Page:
Friday, 17 November 2017

What is an "anti-corruption" drive?

In looking a little wider whilst we wait, comatose, for the next round of Brexit talks. It is certainly an interesting world in 2017.

First up, the Government revolution in Saudi Arabia. The new young prince has certainly decided to shake-things up. The most ironic thing I have read in years is his detainment of various cousins and wealthy Sheikhs in Saudi Arabia on an 'anti-corruption drive'.... Ha, well, I guess he would know about it from his past.

This is a pet peeve of mine recently, why do the media always repeat these Government lines. Every time a non-democratic Government arrests the opposition or tries to get its own mafia in power, they label it an anti-corruption drive. What they really mean is a pro-corruption drive in their favour.

Only this week in Zimbabwe we can see this in action again. Afraid that Mugabe will gift all his wealth and power to his missus, the army have stepped in to get rid of her....and install their own puppet. There is no chance of an election or real democracy or hope that the people will get a look in. No, the deal is to bring back an exile who will turns the taps on their way.

China is perhaps the most important victim of this kind of approach too. There are seven mafia groups in China within the Communist party who operate broadly on family lines. President Xi has not only made his the most prominent, but has set about dismantling tow of these groups totally and reducing the influence of the others. Where once upon a time after him another group would get its turn, now instead the idea is his team stays in power. All the while, for years now, the media in the West faithfully reports this as an anti-corruption drive.

The list goes on and on, perhaps only Brazil of late had a real anti-corruption drive that was labelled accurately as such.


Electro-Kevin said...

In Britain we have a pro-corruption drive.

The introduction of different nationalities of gangster to liven up our dull country.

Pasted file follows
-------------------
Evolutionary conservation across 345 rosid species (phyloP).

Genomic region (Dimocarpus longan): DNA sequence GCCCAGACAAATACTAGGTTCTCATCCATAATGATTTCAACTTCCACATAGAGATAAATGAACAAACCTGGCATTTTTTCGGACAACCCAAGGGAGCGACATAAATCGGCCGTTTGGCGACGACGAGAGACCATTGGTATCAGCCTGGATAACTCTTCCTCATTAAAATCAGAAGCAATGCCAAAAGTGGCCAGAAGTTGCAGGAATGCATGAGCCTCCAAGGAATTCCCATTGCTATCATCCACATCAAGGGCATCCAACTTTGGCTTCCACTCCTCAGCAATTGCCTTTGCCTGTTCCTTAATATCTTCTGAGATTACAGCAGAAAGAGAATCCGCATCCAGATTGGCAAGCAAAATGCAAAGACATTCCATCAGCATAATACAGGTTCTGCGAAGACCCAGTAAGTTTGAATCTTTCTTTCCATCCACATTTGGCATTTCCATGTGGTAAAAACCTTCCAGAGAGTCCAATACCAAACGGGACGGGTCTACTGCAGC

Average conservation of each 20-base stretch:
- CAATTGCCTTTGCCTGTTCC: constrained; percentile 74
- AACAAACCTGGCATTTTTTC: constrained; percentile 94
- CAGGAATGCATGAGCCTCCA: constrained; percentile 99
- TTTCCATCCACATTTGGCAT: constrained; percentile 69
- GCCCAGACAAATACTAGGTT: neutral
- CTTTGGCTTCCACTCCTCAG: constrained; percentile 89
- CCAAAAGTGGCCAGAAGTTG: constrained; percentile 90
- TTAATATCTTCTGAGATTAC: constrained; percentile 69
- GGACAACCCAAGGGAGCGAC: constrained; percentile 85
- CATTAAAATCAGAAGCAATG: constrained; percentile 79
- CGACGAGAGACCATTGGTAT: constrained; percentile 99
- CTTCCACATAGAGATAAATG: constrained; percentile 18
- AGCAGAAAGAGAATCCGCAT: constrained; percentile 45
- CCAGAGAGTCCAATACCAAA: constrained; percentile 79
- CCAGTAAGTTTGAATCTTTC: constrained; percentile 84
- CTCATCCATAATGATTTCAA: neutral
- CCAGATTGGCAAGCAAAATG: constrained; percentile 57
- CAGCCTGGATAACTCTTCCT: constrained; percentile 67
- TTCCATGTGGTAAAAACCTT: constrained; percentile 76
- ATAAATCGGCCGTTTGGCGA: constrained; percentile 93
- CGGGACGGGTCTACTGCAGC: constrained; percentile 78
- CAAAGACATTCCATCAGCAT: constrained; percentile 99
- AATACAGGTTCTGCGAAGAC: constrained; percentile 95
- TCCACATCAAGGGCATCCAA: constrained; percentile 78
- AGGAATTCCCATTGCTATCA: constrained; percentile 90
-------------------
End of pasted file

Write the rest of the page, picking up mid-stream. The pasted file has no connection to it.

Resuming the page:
The latest being a Romanian mafia power struggle.

Just what is the point of the UK Parliament ? Especially if it doesn't deliver Brexit and stop all this ?

Nick Drew said...

In Britain we have a pro-corruption drive

Agreed. Notwithstanding the odd Poulson or three, and *problems* in Scotland Yard, the UK in the C20th was never characterised by corruption - one occasionally hears people saying that's naive but usually only lefties wanting to portray the whole of society as a public-school ramp

nobody was routinely expected to slip the magistrate a bung to get off a burglary charge etc etc etc

during my 5-year foray into the software game, we had the usual substantial proportion of (excellent) Indian engineers, the stories they would tell cured any naïveté about what real corruption is

(also trying to sell the software in Italy)

and living in Russia ... (where you'd even get receipts for the bungs, so as to be able to claim them on expenses)

but the times are a-changing in Blighty

Electro-Kevin said...

Nick - I could cry.

I do know what real corruption is.

We are making Britain third world bent when our only marketable strength is our trustworthiness.

AndrewZ said...

Brexit doesn't "stop all this". It removes a barrier that prevents any meaningful reform in this country, but once the obstacle has been removed the reform won't happen unless people fight for it. Brexit should be seen as the start of a process rather than as a single decisive event.

On the issue of corruption, the thinly-disguised purge in China raises an interesting question. We know that endemic corruption is immensely damaging to society and to the economy. But is it more damaging to have one political faction holding a monopoly on corruption or to have lots of different factions competing for the loot? I suspect it's probably the latter, because in the first case the situation is more predictable and people can at least plan for who they have to pay off and how much. If that's correct then Xi's "anti-corruption drive" might still reduce the harm that corruption does to China even if the real motive is simply to eliminate political rivals.